Members of the public had the opportunity to see nanotechnology in action during a tour of the facilities of two top-class South African research groups in this field of science. The tour’s aim was to bring nanotechnology closer to society, was arranged by the Nanotechnology Public Engagement Programme and SAASTA in collaboration with the University of the Free State (UFS), and Mintek’s Nanotechnology Innovation Centre (NIC).
Learners, researchers, scientists, policy makers, industry representatives, science communication practitioners and members of the media attended interesting tours of the nanotechnology research facilities at the UFS and Mintek on 20 and 29 September 2017 respectively. The tours created awareness of nanotechnology, while educating and enhancing the understanding of nanotechnology and nanoscience. The tours also gave participants the platform to interact, discuss and establish network with the researchers and their research work.
The participants in the UFS tour were welcomed by Professor Danie Vermeulen, Dean of the Faculty of Natural and Agricultural Sciences, who shared his pride in the contribution of the university to nanotechnology research in South Africa. Professor Hendrik Swart, senior professor in the physics department at UFS, shared information about the facility’s background and its equipment. He emphasised that teamwork had led to the major developments of the science facilities and he expressed gratitude to entities such as the National Research Foundation (NRF), the Department of Science and Technology (DST) and Sasol for assisting with sponsorship in the Faculty of Science.
Xolani Makhoba, Deputy Director: Emerging Research Areas at the DST gave a keynote address about the development of nanotechnology in the country. In his concluding remarks, he said it is envisaged that, through focused innovation interventions, at least two South African developed nanotechnology products will hit the markets by 2025/26.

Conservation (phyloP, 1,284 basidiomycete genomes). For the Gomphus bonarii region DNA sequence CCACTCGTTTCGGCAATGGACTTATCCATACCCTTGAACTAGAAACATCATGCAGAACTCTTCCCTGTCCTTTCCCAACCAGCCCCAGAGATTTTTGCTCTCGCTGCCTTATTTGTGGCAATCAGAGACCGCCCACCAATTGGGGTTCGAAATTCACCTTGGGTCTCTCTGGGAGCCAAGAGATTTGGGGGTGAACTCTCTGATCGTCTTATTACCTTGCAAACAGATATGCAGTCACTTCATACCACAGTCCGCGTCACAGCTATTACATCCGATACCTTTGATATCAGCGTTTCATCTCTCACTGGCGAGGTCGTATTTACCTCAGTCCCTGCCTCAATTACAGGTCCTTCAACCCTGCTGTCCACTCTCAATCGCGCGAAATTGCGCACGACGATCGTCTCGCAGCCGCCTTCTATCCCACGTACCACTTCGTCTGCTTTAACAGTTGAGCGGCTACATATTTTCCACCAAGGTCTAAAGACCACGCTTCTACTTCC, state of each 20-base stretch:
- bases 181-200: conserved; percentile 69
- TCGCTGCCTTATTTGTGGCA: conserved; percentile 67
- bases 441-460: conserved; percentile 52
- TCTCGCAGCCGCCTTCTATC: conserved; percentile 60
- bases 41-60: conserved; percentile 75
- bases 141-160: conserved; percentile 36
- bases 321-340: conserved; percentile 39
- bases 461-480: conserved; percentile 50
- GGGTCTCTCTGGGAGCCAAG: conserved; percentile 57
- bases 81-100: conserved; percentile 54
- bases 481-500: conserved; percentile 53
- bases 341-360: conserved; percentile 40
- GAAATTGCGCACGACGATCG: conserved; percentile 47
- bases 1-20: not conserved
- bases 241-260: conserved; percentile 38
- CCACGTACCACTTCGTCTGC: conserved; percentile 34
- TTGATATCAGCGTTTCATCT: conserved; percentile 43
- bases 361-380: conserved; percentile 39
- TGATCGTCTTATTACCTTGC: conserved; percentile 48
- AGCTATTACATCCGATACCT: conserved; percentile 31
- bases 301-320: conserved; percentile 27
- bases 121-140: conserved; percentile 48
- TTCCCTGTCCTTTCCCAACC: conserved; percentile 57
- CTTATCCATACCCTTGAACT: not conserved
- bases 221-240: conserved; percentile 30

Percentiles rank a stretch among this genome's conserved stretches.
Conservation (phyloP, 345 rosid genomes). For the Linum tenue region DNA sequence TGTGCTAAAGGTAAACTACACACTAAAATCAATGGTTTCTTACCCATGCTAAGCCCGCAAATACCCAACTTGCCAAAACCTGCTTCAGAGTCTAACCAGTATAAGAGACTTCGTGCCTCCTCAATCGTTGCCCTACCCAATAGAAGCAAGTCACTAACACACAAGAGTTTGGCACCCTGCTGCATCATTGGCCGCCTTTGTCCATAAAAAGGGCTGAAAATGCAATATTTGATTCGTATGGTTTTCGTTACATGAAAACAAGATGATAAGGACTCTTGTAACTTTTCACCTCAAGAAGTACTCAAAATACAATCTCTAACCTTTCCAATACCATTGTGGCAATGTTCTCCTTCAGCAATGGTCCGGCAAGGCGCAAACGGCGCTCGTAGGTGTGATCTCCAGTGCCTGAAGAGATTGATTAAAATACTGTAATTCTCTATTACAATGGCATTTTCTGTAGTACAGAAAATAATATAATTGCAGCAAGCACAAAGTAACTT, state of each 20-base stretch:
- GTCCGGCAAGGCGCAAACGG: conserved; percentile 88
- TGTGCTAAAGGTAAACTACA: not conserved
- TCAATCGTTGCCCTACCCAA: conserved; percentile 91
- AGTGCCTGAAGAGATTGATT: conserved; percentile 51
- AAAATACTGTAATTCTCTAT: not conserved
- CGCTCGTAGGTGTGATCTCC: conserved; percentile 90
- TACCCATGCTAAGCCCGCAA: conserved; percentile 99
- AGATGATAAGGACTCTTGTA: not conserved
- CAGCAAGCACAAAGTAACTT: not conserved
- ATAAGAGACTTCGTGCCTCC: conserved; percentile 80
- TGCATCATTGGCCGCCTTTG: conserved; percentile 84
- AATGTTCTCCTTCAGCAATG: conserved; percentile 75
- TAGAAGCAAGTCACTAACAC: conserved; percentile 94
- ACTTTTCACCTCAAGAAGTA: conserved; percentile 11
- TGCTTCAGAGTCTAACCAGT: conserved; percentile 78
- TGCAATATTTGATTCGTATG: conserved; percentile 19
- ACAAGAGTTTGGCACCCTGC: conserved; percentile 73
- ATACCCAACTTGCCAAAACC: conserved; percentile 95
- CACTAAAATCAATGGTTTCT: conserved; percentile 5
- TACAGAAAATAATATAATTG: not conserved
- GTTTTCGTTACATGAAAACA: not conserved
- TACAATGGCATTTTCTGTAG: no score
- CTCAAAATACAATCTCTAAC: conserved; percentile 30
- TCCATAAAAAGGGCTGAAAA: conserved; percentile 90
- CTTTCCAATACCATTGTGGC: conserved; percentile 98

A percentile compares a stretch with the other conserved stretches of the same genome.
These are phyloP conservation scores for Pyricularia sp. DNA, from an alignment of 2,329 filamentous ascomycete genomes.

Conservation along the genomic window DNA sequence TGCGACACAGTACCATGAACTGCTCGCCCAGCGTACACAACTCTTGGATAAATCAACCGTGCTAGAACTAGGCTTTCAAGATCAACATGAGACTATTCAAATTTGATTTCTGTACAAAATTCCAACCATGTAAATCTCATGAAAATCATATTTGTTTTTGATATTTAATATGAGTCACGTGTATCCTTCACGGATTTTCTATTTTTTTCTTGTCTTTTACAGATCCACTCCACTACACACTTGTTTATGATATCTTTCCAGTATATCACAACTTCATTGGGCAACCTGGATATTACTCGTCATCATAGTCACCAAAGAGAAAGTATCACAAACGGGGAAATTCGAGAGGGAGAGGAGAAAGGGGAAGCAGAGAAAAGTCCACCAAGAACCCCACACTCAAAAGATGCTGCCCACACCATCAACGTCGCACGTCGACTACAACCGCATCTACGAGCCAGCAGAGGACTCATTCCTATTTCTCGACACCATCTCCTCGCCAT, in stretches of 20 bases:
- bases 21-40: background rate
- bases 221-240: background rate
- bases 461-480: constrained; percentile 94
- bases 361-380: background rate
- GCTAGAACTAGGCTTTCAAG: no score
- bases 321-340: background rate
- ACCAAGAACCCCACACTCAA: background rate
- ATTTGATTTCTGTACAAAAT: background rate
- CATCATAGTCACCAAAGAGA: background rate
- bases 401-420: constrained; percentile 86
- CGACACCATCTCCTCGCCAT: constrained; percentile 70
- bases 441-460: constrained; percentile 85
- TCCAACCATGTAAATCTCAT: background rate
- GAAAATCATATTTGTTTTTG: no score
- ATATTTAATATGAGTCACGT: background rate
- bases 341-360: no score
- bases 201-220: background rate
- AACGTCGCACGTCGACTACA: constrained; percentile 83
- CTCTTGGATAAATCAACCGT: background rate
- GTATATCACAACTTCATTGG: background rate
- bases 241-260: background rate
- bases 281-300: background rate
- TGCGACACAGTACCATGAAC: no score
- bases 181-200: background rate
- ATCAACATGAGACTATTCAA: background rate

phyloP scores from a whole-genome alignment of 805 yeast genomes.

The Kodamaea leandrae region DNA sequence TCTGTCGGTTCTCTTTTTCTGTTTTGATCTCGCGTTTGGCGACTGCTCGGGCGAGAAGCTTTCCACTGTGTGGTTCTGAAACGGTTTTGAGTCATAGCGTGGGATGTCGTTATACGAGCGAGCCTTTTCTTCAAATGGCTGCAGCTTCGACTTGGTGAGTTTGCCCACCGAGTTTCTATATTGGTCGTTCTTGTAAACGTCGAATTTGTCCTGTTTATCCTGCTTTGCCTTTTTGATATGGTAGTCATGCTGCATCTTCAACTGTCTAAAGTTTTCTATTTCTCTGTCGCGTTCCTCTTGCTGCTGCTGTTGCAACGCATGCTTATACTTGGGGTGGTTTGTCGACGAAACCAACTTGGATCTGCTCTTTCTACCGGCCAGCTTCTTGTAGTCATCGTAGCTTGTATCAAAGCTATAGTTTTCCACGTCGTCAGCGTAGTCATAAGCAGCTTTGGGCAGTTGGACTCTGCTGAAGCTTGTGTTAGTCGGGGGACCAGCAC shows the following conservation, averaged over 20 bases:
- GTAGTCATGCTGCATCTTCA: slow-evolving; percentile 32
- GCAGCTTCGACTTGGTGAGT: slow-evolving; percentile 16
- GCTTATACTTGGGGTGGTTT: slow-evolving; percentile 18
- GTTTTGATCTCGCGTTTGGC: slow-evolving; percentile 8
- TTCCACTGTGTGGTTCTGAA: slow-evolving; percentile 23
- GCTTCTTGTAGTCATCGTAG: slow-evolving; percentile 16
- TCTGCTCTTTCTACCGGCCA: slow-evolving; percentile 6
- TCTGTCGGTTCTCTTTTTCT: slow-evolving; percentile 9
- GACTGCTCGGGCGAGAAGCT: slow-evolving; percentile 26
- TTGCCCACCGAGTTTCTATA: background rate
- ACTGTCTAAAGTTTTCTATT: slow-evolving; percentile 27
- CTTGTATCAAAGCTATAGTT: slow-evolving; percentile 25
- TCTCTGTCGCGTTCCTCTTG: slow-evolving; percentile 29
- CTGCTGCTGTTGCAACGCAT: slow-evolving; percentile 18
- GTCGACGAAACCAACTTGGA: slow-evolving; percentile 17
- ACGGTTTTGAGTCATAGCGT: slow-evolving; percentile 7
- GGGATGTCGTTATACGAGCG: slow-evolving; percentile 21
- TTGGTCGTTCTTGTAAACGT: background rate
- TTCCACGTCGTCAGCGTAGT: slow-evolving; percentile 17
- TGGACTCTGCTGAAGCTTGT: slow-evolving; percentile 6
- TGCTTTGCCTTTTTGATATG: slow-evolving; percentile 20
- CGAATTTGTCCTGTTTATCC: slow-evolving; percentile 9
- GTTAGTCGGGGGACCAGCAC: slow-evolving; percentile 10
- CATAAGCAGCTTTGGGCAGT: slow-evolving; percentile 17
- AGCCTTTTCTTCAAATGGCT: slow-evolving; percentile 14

At Mintek, Dr Jones Papo, manager of the Advanced Materials Division, gave warm welcoming remarks. The Mintek NIC director, Dr Lucky Sikhwivhilu, shared the work the centre does in health, water and sensors. He also stated that the NIC is committed to transferring fundamental research to usable technology.
Mmboneni Muofhe, Deputy Director General at DST gave a keynote address on technology innovation and emphasised that “Effective communication of science is the key to the economic growth of our economy.”
SAASTA’s Science Communication manager, Michael Ellis, spoke on both occasions about the purpose of the tours. He quoted Christopher Coons, a United States senator, who said “scientists simply can’t be silent, or else science truly will be silenced,” to inspire science researchers to publicise their work and share their endeavours with the public.
At the end of the talks, the participants watched an audio visual presentation of the facilities. They were then divided into groups for the tour and were guided to different laboratories to learn about the nano research conducted at each facility. At each point of the tour, the researchers also explained to the participants how experiments were conducted and the purpose of equipment in the laboratories.
The participants learned about the synthesis and characterisation of various nanostructures for use in different applications. At Mintek, participants visited the peptide synthesis laboratory, which focuses on making nanomaterials for targeted drug delivery applications. The participants were also taken to the bio labels lab where portable and user-friendly diagnostic kits that can be used for health related applications are being made. The participants also visited the water laboratory where research is conducted on chemicals that will be added to products used to purify water.
The participants were introduced to a variety of equipment at the UFS laboratories. These included the X-ray Photoelectron Spectrometer, which is used for the study of atoms; the Scanning Auger Microscope; as well as the Ion Time-of-Flight Secondary Ion Mass Spectrometer, which is used to reveal the chemical bonds in a sample and to draw maps of the positions of atoms.
Ogugua Simon, a PhD student at UFS said, “It was a wonderful experience taking students to different labs and explaining to them about the experiments we conduct. Although at first they did not understand and did not even ask questions, as they were going through different labs they started to be free and participated actively.”
Vuyiswa Moyikwa (16) from Vulamasango High school, a participant in the UFS tour said, “I am very excited to be here and I learned a lot. I wish this programme can be developed in rural areas so we can learn about different science careers and research that the researchers are doing.”